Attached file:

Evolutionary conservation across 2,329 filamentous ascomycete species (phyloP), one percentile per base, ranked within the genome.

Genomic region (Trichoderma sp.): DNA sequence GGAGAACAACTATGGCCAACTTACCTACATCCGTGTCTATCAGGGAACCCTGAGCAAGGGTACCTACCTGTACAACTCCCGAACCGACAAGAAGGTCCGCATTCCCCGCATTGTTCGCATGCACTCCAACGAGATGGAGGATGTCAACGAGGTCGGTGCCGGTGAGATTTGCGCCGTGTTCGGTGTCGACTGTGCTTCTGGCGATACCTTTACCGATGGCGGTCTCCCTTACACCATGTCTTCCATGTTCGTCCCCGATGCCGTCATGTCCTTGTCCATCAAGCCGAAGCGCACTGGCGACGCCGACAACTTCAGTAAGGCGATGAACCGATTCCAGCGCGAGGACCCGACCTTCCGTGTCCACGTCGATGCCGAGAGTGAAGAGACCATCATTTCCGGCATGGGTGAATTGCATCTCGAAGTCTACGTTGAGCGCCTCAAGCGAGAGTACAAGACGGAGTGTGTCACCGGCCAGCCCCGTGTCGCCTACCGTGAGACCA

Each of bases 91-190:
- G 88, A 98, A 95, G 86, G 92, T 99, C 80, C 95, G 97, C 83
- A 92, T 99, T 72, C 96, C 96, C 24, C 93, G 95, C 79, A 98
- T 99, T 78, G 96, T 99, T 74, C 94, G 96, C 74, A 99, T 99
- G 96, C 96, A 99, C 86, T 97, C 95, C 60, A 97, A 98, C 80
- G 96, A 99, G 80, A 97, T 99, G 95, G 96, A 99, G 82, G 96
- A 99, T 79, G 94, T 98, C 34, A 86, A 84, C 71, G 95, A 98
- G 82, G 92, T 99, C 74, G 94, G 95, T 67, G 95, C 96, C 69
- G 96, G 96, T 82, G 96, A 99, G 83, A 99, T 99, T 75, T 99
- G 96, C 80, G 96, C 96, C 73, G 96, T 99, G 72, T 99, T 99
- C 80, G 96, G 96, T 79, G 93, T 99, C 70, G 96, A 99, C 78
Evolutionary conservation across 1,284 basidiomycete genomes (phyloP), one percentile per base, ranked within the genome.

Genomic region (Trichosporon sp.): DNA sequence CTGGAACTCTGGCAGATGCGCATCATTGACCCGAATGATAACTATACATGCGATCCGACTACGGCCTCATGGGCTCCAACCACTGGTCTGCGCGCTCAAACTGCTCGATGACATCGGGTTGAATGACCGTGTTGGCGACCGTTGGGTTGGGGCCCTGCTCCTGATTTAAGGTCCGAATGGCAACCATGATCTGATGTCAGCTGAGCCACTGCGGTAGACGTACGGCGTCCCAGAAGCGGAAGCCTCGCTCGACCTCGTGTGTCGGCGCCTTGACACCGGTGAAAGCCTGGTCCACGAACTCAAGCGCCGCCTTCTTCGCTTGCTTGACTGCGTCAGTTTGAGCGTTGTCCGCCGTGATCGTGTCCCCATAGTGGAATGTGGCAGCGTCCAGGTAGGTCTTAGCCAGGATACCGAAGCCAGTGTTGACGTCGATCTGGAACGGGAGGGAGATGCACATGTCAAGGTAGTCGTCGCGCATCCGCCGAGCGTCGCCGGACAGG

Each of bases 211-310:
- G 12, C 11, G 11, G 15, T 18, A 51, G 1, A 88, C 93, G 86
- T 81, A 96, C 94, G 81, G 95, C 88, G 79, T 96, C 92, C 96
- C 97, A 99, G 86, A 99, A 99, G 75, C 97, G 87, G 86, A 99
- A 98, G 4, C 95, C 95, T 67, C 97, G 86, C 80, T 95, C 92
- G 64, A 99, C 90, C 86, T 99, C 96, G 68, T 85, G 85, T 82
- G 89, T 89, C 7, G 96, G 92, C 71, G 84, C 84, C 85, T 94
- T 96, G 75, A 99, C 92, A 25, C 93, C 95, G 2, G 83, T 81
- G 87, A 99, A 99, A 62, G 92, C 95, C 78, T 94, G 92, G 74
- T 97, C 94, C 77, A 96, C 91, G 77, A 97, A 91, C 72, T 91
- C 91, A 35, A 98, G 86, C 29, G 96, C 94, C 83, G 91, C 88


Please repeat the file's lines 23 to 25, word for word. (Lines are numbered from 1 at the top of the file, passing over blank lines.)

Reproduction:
- T 96, G 75, A 99, C 92, A 25, C 93, C 95, G 2, G 83, T 81
- G 87, A 99, A 99, A 62, G 92, C 95, C 78, T 94, G 92, G 74
- T 97, C 94, C 77, A 96, C 91, G 77, A 97, A 91, C 72, T 91